- More fat burning. A ketogenic diet uses fat for fuel, and this process is energy-intensive. Your body burns a lot more energy (around 400–600 more calories/day), so you’re essentially getting rid of the fat you’re eating and cutting into your body fat stores.
Should you try keto?
A diet as restrictive as the ketogenic diet is every Dietitian’s nightmare. That being said, should you try it? Depends on your reasoning.
If you have any of the health conditions listed above where keto has proven to be effective in treatment, then absolutely have the conversation with your Doctor and Registered Dietitian about whether keto would be a good fit for you. I’ve personally found, that when patients (with some of the above conditions) have done keto and seen incredible improvements in their symptoms, it’s a motivation to stay on it and it becomes a lifestyle versus a diet. Leanne Vogel, a keto enthusiast has a podcast where she talks to individuals with conditions such as candida and PCOS who have adopted a keto lifestyle and found it works perfectly for them.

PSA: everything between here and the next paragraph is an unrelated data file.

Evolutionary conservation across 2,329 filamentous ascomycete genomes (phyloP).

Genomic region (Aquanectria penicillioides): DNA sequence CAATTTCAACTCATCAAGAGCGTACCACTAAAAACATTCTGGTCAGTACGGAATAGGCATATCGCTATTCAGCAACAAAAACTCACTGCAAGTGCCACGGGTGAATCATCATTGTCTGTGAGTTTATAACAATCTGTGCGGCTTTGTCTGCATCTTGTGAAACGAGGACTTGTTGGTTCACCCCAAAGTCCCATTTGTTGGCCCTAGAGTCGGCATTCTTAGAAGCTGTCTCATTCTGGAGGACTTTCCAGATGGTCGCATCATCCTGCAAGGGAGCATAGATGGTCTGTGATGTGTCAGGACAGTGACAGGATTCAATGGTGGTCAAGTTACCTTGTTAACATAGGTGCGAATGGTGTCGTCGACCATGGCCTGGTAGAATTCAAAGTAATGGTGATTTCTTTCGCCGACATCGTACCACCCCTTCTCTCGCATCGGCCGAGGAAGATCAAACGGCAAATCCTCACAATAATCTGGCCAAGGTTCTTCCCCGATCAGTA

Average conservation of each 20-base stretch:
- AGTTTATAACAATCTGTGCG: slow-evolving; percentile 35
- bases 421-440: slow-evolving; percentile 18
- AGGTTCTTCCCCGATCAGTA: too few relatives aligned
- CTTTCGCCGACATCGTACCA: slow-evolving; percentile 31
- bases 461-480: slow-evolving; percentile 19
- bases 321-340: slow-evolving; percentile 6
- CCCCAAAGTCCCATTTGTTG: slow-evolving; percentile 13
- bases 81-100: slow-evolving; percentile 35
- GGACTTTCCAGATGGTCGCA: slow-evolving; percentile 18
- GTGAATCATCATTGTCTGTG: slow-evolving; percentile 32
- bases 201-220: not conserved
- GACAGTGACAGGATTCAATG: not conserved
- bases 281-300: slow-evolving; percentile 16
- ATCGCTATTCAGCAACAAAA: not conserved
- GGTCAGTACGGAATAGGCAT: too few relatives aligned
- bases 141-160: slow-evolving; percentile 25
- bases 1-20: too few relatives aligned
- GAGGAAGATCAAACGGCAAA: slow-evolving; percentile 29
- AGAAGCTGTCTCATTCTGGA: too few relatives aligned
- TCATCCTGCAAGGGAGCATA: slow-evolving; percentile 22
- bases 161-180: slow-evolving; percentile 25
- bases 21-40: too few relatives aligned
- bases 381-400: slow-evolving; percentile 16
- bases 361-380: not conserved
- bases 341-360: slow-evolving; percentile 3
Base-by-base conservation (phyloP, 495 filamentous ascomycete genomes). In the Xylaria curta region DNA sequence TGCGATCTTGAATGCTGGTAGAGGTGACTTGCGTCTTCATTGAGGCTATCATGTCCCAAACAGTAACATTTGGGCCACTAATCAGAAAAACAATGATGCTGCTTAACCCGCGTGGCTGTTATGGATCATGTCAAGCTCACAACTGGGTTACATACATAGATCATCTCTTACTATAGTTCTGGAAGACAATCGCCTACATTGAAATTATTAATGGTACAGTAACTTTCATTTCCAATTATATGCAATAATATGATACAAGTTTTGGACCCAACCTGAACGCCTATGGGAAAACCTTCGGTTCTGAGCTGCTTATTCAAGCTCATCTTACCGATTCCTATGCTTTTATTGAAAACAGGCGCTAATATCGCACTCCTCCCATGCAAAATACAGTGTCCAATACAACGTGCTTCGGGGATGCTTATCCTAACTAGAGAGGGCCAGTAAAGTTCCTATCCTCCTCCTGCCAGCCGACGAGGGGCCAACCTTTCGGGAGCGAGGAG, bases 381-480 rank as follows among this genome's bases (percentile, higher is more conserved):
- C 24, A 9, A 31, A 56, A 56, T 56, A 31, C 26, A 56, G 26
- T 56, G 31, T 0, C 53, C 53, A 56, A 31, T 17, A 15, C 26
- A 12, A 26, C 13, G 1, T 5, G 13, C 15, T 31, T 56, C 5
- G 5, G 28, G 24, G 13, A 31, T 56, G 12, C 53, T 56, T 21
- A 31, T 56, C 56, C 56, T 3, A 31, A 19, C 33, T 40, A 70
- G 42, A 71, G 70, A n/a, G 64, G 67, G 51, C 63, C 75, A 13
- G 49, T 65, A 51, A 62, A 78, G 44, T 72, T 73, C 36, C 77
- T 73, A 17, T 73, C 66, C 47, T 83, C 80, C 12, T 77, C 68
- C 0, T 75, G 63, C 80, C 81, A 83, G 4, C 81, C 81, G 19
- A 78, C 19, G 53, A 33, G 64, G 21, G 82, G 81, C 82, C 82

If you’re interested in trying keto purely for weight management, you need to consider how disciplined of a person you are. Sticking to a keto diet can be tough, and often people will use it as quick fix rapid weight loss tool. The risk is once you stop your keto diet – the weight comes back, sometimes all of it, sometimes half of it, but it does come back and that can be disheartening. If you are an overall healthy person, and you just want a kick start to your weight management journey, I would say try it. Because sometimes we just need to see a small change in body composition to motivate us to keep going. But before you try it, do your research or talk to a Registered Dietitian. Going into ketosis is an intricate process that requires high attention to detail and understanding of macro nutrient distribution, what you can and can’t eat, how to get into ketosis, and preventing side effects.
If you’re against keto, refrain from passing judgement on those who follow it. There is no one right way for everyone to eat, and sometimes we have to find what works best for each of us. And keto works great for a lot of people.